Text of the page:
## Global Scaling Phenomena

“If you have not found the 1/f spectrum, it is because you have not waited long enough. You have not looked at low enough frequencies.”

- Machlup (1981)

The family of fluctuation analyses all start with fd_ and most of them are based on quantifying a dependency of the magnitude of fluctuations observed at different time scales.

The slope of time scale with fluctuation in log-log coordinates represents the scaling exponent, which can be transformed into an estimate of the Fractal Dimension. In casnet this conversion is performed by applying the formula’s provided in .

Let’s create some noise series:

library(casnet)
y0 <- noise_powerlaw(alpha = -2, N = 512)
y1 <- noise_powerlaw(alpha = -1, N = 512)
y2 <- noise_powerlaw(alpha =  0, N = 512)
y3 <- noise_powerlaw(alpha =  1, N = 512)
y4 <- noise_powerlaw(alpha =  2, N = 512)

plotTS_multi(data.frame(y0,y1,y2,y3,y4))

ts_list <- list(y0,y1,y2,y3,y4)
noiseNames <- c("y0: Brownian (red) noise", "y1: Pink noise", "y2: White noise", "y3: Blue noise" ,"y4: Violet noise")

### Standardised Dispersion Analysis (SDA)

In Standardised Dispersion Analysis, the time series is converted to z-scores (standardised) and the way the average standard deviation (SD) calculated in bins of a particular size scales with the bin size should be an indication of the presence of power-laws. That is, if the bins get larger and the variability decreases, there probably is no scaling relation. If the SD systematically increases either with larger bin sizes, or, in reverse, this means the fluctuations depend on the size of the bins, the size of the measurement stick.

library(cowplot)

sdaPlots <- plyr::llply(seq_along(ts_list), function(t){
fd_sda(ts_list[[t]],silent = TRUE, returnPlot = TRUE, noTitle = TRUE,
tsName = noiseNames[t])$plot }) cowplot::plot_grid(plotlist = sdaPlots, ncol = 1) To increase the resolution of the bins adjust the argument scaleResolution and/or the values of scaleMin and scaleMax, OR the value dataMin. At a resolution of 32 there appear to be 2 scaling regions t <- 2 # Pink noise fd_sda(ts_list[[t]], silent = TRUE, scaleResolution = 32, noTitle = TRUE, tsName = noiseNames[t], doPlot = TRUE) Below the argument dataMin, which defaults to 4, is used to adjust the fit range. fd_sda(ts_list[[t]], silent = TRUE, scaleResolution = 32, dataMin = 10, noTitle = TRUE, tsName = noiseNames[t], doPlot = TRUE) This is probably not a good idea… fd_sda(ts_list[[t]], silent = TRUE, scaleResolution = 2, noTitle = TRUE, tsName = noiseNames[t], doPlot = TRUE) ### Detrended Fluctuation Analysis (DFA) The procedure for Detrended Fluctuation Analysis is similar to SDA, except that within each bin, the signal is first detrended, what remains is then considered the residual variance (see e.g., Kantelhardt et al. 2002). The logic is the same, the way the average residual variance scales with the bin size should be an indication of the presence of power-laws. There are many different versions of DFA, one can choose to detrend polynomials of a higher order, or even detrend using the best fitting model, which is decided for each bin individually. See the manual pages of fd_dfa() for details. dfaPlots <- plyr::llply(seq_along(ts_list), function(t){ fd_dfa(ts_list[[t]],silent = TRUE, returnPlot = TRUE, noTitle = TRUE, tsName = noiseNames[t])$plot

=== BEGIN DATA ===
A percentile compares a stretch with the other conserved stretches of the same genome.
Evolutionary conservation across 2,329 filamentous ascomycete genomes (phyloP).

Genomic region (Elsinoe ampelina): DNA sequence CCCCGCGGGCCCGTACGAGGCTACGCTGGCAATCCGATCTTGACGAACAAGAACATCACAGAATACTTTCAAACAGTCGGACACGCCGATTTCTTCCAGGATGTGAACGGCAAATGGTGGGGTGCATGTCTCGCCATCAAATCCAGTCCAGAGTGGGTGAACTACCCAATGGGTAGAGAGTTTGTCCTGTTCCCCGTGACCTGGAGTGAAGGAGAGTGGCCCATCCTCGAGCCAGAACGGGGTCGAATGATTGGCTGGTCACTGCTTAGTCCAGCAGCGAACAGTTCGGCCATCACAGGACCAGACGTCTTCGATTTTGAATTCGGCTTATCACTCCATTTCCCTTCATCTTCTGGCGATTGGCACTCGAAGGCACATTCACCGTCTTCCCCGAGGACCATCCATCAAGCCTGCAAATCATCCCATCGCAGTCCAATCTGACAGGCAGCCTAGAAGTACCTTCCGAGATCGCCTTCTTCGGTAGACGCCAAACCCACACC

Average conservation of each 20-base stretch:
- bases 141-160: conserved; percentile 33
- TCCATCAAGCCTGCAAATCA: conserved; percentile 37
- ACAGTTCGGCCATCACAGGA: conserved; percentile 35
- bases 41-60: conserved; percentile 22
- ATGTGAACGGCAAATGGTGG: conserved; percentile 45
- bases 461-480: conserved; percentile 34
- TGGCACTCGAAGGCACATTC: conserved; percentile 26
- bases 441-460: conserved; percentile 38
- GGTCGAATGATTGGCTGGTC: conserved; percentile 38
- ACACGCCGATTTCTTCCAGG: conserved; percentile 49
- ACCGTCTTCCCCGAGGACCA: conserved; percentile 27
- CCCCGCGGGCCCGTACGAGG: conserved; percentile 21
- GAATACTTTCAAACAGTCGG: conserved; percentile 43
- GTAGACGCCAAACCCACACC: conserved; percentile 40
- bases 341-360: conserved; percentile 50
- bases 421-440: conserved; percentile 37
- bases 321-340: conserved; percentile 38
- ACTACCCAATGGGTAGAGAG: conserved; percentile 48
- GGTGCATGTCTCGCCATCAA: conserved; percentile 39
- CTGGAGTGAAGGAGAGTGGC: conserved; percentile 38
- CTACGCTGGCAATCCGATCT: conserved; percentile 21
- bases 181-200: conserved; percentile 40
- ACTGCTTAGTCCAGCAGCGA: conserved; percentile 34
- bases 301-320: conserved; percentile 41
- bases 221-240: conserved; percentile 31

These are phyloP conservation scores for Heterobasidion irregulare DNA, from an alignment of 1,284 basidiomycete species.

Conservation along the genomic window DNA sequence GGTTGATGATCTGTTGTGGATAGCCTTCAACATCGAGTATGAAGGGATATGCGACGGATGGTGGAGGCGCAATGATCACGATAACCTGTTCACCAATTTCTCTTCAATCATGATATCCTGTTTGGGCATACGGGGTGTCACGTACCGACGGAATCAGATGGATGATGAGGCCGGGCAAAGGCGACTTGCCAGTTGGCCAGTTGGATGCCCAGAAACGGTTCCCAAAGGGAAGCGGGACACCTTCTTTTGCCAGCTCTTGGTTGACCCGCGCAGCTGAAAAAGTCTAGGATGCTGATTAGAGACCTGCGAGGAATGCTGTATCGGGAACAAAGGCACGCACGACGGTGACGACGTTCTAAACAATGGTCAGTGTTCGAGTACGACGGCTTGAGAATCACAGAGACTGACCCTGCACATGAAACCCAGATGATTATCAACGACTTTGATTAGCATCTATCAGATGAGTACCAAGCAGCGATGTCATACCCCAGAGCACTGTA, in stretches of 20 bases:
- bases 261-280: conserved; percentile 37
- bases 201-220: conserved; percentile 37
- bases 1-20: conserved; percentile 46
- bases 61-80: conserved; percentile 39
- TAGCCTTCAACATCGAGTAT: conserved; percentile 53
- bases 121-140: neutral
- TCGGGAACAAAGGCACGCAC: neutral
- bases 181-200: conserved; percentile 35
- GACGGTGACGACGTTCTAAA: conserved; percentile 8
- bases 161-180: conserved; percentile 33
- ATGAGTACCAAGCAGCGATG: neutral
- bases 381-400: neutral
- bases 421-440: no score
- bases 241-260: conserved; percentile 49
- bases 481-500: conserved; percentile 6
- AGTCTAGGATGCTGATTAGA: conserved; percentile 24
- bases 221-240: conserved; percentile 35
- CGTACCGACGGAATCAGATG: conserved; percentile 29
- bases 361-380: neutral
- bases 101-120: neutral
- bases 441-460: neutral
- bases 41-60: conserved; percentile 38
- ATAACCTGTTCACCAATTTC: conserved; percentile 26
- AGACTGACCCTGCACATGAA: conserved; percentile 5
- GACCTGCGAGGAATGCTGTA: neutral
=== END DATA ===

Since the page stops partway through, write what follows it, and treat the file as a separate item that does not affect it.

})

cowplot::plot_grid(plotlist = dfaPlots, ncol = 1)

For more customization options, use function plotFD_loglog(), make sure to return the Power Law in the output by setting returnPLAW = TRUE. You could use plotFD_loglog() or create your own figure based on the data in the PLAW field of the output.

dfa0a <- fd_dfa(y0, silent = TRUE, returnPLAW = TRUE)
plotFD_loglog(dfa0a, title = "Custom title",  subtitle = "Custom subtitle", xlabel = "X", ylabel = "Y")

### Power Spectral Density Slope (PSD slope)

psd0 <- fd_psd(y0, silent = TRUE, returnPlot = TRUE, noTitle = TRUE, tsName = "y0: Brownian (red) noise")
psd1 <- fd_psd(y1, silent = TRUE, returnPlot = TRUE, noTitle = TRUE, tsName = "y1: Pink noise")
psd2 <- fd_psd(y2, silent = TRUE, returnPlot = TRUE, noTitle = TRUE, tsName = "y2: White noise")